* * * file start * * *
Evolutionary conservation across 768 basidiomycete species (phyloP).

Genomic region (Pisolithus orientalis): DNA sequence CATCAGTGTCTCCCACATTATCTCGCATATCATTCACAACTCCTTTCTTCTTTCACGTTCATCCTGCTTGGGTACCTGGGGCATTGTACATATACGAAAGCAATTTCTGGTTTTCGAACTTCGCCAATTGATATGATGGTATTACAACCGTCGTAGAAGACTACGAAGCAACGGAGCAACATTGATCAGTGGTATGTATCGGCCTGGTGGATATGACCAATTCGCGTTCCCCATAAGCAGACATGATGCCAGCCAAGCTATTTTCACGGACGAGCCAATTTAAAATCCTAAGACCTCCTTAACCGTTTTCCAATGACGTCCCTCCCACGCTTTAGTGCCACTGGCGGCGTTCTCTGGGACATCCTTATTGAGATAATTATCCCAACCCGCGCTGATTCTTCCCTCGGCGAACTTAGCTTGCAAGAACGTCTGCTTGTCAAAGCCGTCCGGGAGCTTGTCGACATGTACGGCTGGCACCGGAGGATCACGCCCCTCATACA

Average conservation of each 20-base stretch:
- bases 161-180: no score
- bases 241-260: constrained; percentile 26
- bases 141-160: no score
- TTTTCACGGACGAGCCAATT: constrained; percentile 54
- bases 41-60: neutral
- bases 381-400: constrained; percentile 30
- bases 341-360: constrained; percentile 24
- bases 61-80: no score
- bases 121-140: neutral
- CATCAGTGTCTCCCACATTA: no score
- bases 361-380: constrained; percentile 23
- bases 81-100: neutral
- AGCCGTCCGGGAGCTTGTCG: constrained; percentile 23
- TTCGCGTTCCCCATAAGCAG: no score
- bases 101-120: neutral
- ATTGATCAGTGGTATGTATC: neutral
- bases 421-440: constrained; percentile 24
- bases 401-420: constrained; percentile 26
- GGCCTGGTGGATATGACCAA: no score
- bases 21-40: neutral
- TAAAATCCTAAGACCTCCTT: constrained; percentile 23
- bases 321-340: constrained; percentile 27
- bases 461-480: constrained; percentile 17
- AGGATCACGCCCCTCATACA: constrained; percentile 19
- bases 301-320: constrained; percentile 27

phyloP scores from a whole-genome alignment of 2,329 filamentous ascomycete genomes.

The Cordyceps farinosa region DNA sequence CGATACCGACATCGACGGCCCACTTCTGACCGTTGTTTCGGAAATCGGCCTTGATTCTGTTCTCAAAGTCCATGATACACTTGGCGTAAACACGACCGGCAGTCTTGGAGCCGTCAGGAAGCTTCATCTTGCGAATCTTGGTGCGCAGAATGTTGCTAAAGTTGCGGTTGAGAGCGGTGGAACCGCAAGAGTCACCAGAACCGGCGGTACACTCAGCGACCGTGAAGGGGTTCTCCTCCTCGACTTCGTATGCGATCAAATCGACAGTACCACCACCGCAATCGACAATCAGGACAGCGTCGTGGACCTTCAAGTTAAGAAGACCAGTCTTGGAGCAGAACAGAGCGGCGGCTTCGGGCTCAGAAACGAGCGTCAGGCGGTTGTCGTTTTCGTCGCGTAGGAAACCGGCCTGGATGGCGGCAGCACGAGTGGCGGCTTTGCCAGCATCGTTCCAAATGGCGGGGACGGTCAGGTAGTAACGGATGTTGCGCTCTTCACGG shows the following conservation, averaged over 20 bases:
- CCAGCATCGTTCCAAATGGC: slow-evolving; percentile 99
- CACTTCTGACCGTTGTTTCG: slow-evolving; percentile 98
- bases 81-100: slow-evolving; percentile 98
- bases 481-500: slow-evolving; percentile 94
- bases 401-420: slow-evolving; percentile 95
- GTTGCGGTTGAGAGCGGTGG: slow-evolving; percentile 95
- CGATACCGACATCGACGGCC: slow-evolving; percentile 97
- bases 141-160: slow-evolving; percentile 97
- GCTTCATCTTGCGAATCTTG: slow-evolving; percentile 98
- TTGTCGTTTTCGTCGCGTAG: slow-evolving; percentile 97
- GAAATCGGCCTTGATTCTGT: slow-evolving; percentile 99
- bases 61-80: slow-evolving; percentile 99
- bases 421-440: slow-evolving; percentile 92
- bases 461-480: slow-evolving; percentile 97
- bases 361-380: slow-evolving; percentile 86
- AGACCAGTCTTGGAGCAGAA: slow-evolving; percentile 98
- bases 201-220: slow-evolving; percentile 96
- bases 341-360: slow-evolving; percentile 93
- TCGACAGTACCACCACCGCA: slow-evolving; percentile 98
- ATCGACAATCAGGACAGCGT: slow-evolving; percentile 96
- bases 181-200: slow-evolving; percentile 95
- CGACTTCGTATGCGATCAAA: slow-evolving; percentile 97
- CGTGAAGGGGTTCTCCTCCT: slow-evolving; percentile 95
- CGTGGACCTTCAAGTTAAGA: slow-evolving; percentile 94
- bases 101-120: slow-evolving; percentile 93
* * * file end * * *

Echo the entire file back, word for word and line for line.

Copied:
Evolutionary conservation across 768 basidiomycete species (phyloP).

Genomic region (Pisolithus orientalis): DNA sequence CATCAGTGTCTCCCACATTATCTCGCATATCATTCACAACTCCTTTCTTCTTTCACGTTCATCCTGCTTGGGTACCTGGGGCATTGTACATATACGAAAGCAATTTCTGGTTTTCGAACTTCGCCAATTGATATGATGGTATTACAACCGTCGTAGAAGACTACGAAGCAACGGAGCAACATTGATCAGTGGTATGTATCGGCCTGGTGGATATGACCAATTCGCGTTCCCCATAAGCAGACATGATGCCAGCCAAGCTATTTTCACGGACGAGCCAATTTAAAATCCTAAGACCTCCTTAACCGTTTTCCAATGACGTCCCTCCCACGCTTTAGTGCCACTGGCGGCGTTCTCTGGGACATCCTTATTGAGATAATTATCCCAACCCGCGCTGATTCTTCCCTCGGCGAACTTAGCTTGCAAGAACGTCTGCTTGTCAAAGCCGTCCGGGAGCTTGTCGACATGTACGGCTGGCACCGGAGGATCACGCCCCTCATACA

Average conservation of each 20-base stretch:
- bases 161-180: no score
- bases 241-260: constrained; percentile 26
- bases 141-160: no score
- TTTTCACGGACGAGCCAATT: constrained; percentile 54
- bases 41-60: neutral
- bases 381-400: constrained; percentile 30
- bases 341-360: constrained; percentile 24
- bases 61-80: no score
- bases 121-140: neutral
- CATCAGTGTCTCCCACATTA: no score
- bases 361-380: constrained; percentile 23
- bases 81-100: neutral
- AGCCGTCCGGGAGCTTGTCG: constrained; percentile 23
- TTCGCGTTCCCCATAAGCAG: no score
- bases 101-120: neutral
- ATTGATCAGTGGTATGTATC: neutral
- bases 421-440: constrained; percentile 24
- bases 401-420: constrained; percentile 26
- GGCCTGGTGGATATGACCAA: no score
- bases 21-40: neutral
- TAAAATCCTAAGACCTCCTT: constrained; percentile 23
- bases 321-340: constrained; percentile 27
- bases 461-480: constrained; percentile 17
- AGGATCACGCCCCTCATACA: constrained; percentile 19
- bases 301-320: constrained; percentile 27

phyloP scores from a whole-genome alignment of 2,329 filamentous ascomycete genomes.

The Cordyceps farinosa region DNA sequence CGATACCGACATCGACGGCCCACTTCTGACCGTTGTTTCGGAAATCGGCCTTGATTCTGTTCTCAAAGTCCATGATACACTTGGCGTAAACACGACCGGCAGTCTTGGAGCCGTCAGGAAGCTTCATCTTGCGAATCTTGGTGCGCAGAATGTTGCTAAAGTTGCGGTTGAGAGCGGTGGAACCGCAAGAGTCACCAGAACCGGCGGTACACTCAGCGACCGTGAAGGGGTTCTCCTCCTCGACTTCGTATGCGATCAAATCGACAGTACCACCACCGCAATCGACAATCAGGACAGCGTCGTGGACCTTCAAGTTAAGAAGACCAGTCTTGGAGCAGAACAGAGCGGCGGCTTCGGGCTCAGAAACGAGCGTCAGGCGGTTGTCGTTTTCGTCGCGTAGGAAACCGGCCTGGATGGCGGCAGCACGAGTGGCGGCTTTGCCAGCATCGTTCCAAATGGCGGGGACGGTCAGGTAGTAACGGATGTTGCGCTCTTCACGG shows the following conservation, averaged over 20 bases:
- CCAGCATCGTTCCAAATGGC: slow-evolving; percentile 99
- CACTTCTGACCGTTGTTTCG: slow-evolving; percentile 98
- bases 81-100: slow-evolving; percentile 98
- bases 481-500: slow-evolving; percentile 94
- bases 401-420: slow-evolving; percentile 95
- GTTGCGGTTGAGAGCGGTGG: slow-evolving; percentile 95
- CGATACCGACATCGACGGCC: slow-evolving; percentile 97
- bases 141-160: slow-evolving; percentile 97
- GCTTCATCTTGCGAATCTTG: slow-evolving; percentile 98
- TTGTCGTTTTCGTCGCGTAG: slow-evolving; percentile 97
- GAAATCGGCCTTGATTCTGT: slow-evolving; percentile 99
- bases 61-80: slow-evolving; percentile 99
- bases 421-440: slow-evolving; percentile 92
- bases 461-480: slow-evolving; percentile 97
- bases 361-380: slow-evolving; percentile 86
- AGACCAGTCTTGGAGCAGAA: slow-evolving; percentile 98
- bases 201-220: slow-evolving; percentile 96
- bases 341-360: slow-evolving; percentile 93
- TCGACAGTACCACCACCGCA: slow-evolving; percentile 98
- ATCGACAATCAGGACAGCGT: slow-evolving; percentile 96
- bases 181-200: slow-evolving; percentile 95
- CGACTTCGTATGCGATCAAA: slow-evolving; percentile 97
- CGTGAAGGGGTTCTCCTCCT: slow-evolving; percentile 95
- CGTGGACCTTCAAGTTAAGA: slow-evolving; percentile 94
- bases 101-120: slow-evolving; percentile 93